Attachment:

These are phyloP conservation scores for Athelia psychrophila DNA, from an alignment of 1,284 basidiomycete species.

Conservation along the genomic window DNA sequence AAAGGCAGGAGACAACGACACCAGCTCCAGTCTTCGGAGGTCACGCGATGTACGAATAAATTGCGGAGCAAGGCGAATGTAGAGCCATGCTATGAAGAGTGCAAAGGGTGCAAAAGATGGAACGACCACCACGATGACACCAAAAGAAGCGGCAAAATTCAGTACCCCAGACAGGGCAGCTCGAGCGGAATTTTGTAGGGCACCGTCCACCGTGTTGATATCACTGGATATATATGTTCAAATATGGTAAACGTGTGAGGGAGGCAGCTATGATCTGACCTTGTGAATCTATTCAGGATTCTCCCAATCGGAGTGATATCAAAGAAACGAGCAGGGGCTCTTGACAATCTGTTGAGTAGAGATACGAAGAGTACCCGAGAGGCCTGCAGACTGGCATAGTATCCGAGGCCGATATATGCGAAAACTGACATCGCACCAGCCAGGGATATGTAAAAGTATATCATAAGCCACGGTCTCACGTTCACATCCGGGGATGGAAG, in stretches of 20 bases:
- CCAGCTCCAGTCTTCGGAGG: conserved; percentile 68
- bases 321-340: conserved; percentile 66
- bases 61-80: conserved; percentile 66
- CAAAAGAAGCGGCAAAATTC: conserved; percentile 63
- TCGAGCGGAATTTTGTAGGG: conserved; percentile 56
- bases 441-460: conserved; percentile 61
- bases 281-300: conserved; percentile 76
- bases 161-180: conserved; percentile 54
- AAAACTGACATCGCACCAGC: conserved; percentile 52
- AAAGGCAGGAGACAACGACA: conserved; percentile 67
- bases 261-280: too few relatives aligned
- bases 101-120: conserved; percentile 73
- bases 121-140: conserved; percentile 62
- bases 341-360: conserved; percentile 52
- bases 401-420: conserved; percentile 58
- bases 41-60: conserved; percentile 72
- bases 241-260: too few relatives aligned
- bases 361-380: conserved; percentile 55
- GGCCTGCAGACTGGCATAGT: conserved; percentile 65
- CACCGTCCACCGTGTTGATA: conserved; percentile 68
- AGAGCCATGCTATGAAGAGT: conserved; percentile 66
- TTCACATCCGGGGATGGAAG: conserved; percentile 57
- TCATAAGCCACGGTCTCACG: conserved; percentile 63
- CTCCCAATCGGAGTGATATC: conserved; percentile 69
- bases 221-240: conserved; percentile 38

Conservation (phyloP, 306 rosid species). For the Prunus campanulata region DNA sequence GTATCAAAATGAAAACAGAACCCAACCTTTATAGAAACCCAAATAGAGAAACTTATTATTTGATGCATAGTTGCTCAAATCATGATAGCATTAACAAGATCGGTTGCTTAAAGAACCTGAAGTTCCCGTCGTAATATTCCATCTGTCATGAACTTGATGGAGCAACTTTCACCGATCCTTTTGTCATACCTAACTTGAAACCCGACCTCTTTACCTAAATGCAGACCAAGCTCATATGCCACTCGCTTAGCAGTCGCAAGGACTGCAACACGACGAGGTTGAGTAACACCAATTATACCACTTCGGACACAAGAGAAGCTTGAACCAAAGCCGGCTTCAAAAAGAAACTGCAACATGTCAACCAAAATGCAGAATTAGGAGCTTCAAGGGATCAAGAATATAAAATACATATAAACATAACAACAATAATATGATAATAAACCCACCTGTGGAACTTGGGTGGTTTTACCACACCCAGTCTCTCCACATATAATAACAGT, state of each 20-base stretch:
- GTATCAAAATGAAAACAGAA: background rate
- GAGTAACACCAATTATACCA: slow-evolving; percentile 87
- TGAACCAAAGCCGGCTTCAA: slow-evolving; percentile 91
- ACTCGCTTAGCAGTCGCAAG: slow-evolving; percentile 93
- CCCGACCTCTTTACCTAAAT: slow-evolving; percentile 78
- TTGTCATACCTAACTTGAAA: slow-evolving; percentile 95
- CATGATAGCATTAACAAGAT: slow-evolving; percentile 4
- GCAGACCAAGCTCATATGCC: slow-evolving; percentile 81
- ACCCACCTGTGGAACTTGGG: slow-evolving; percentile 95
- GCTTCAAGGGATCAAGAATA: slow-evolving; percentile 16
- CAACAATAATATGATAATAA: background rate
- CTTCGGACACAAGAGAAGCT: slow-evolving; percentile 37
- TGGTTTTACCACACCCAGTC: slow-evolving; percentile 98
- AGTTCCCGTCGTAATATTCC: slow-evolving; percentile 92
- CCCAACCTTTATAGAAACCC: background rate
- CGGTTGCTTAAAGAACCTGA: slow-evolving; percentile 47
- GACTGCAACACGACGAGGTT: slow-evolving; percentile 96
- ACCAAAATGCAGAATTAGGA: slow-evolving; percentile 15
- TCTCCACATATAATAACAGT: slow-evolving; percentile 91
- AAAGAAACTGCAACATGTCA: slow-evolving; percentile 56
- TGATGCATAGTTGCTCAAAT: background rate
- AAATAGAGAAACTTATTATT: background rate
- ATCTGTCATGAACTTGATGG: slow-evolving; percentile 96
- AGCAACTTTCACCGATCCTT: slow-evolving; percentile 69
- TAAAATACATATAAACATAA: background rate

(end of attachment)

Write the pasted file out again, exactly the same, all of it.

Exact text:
These are phyloP conservation scores for Athelia psychrophila DNA, from an alignment of 1,284 basidiomycete species.

Conservation along the genomic window DNA sequence AAAGGCAGGAGACAACGACACCAGCTCCAGTCTTCGGAGGTCACGCGATGTACGAATAAATTGCGGAGCAAGGCGAATGTAGAGCCATGCTATGAAGAGTGCAAAGGGTGCAAAAGATGGAACGACCACCACGATGACACCAAAAGAAGCGGCAAAATTCAGTACCCCAGACAGGGCAGCTCGAGCGGAATTTTGTAGGGCACCGTCCACCGTGTTGATATCACTGGATATATATGTTCAAATATGGTAAACGTGTGAGGGAGGCAGCTATGATCTGACCTTGTGAATCTATTCAGGATTCTCCCAATCGGAGTGATATCAAAGAAACGAGCAGGGGCTCTTGACAATCTGTTGAGTAGAGATACGAAGAGTACCCGAGAGGCCTGCAGACTGGCATAGTATCCGAGGCCGATATATGCGAAAACTGACATCGCACCAGCCAGGGATATGTAAAAGTATATCATAAGCCACGGTCTCACGTTCACATCCGGGGATGGAAG, in stretches of 20 bases:
- CCAGCTCCAGTCTTCGGAGG: conserved; percentile 68
- bases 321-340: conserved; percentile 66
- bases 61-80: conserved; percentile 66
- CAAAAGAAGCGGCAAAATTC: conserved; percentile 63
- TCGAGCGGAATTTTGTAGGG: conserved; percentile 56
- bases 441-460: conserved; percentile 61
- bases 281-300: conserved; percentile 76
- bases 161-180: conserved; percentile 54
- AAAACTGACATCGCACCAGC: conserved; percentile 52
- AAAGGCAGGAGACAACGACA: conserved; percentile 67
- bases 261-280: too few relatives aligned
- bases 101-120: conserved; percentile 73
- bases 121-140: conserved; percentile 62
- bases 341-360: conserved; percentile 52
- bases 401-420: conserved; percentile 58
- bases 41-60: conserved; percentile 72
- bases 241-260: too few relatives aligned
- bases 361-380: conserved; percentile 55
- GGCCTGCAGACTGGCATAGT: conserved; percentile 65
- CACCGTCCACCGTGTTGATA: conserved; percentile 68
- AGAGCCATGCTATGAAGAGT: conserved; percentile 66
- TTCACATCCGGGGATGGAAG: conserved; percentile 57
- TCATAAGCCACGGTCTCACG: conserved; percentile 63
- CTCCCAATCGGAGTGATATC: conserved; percentile 69
- bases 221-240: conserved; percentile 38

Conservation (phyloP, 306 rosid species). For the Prunus campanulata region DNA sequence GTATCAAAATGAAAACAGAACCCAACCTTTATAGAAACCCAAATAGAGAAACTTATTATTTGATGCATAGTTGCTCAAATCATGATAGCATTAACAAGATCGGTTGCTTAAAGAACCTGAAGTTCCCGTCGTAATATTCCATCTGTCATGAACTTGATGGAGCAACTTTCACCGATCCTTTTGTCATACCTAACTTGAAACCCGACCTCTTTACCTAAATGCAGACCAAGCTCATATGCCACTCGCTTAGCAGTCGCAAGGACTGCAACACGACGAGGTTGAGTAACACCAATTATACCACTTCGGACACAAGAGAAGCTTGAACCAAAGCCGGCTTCAAAAAGAAACTGCAACATGTCAACCAAAATGCAGAATTAGGAGCTTCAAGGGATCAAGAATATAAAATACATATAAACATAACAACAATAATATGATAATAAACCCACCTGTGGAACTTGGGTGGTTTTACCACACCCAGTCTCTCCACATATAATAACAGT, state of each 20-base stretch:
- GTATCAAAATGAAAACAGAA: background rate
- GAGTAACACCAATTATACCA: slow-evolving; percentile 87
- TGAACCAAAGCCGGCTTCAA: slow-evolving; percentile 91
- ACTCGCTTAGCAGTCGCAAG: slow-evolving; percentile 93
- CCCGACCTCTTTACCTAAAT: slow-evolving; percentile 78
- TTGTCATACCTAACTTGAAA: slow-evolving; percentile 95
- CATGATAGCATTAACAAGAT: slow-evolving; percentile 4
- GCAGACCAAGCTCATATGCC: slow-evolving; percentile 81
- ACCCACCTGTGGAACTTGGG: slow-evolving; percentile 95
- GCTTCAAGGGATCAAGAATA: slow-evolving; percentile 16
- CAACAATAATATGATAATAA: background rate
- CTTCGGACACAAGAGAAGCT: slow-evolving; percentile 37
- TGGTTTTACCACACCCAGTC: slow-evolving; percentile 98
- AGTTCCCGTCGTAATATTCC: slow-evolving; percentile 92
- CCCAACCTTTATAGAAACCC: background rate
- CGGTTGCTTAAAGAACCTGA: slow-evolving; percentile 47
- GACTGCAACACGACGAGGTT: slow-evolving; percentile 96
- ACCAAAATGCAGAATTAGGA: slow-evolving; percentile 15
- TCTCCACATATAATAACAGT: slow-evolving; percentile 91
- AAAGAAACTGCAACATGTCA: slow-evolving; percentile 56
- TGATGCATAGTTGCTCAAAT: background rate
- AAATAGAGAAACTTATTATT: background rate
- ATCTGTCATGAACTTGATGG: slow-evolving; percentile 96
- AGCAACTTTCACCGATCCTT: slow-evolving; percentile 69
- TAAAATACATATAAACATAA: background rate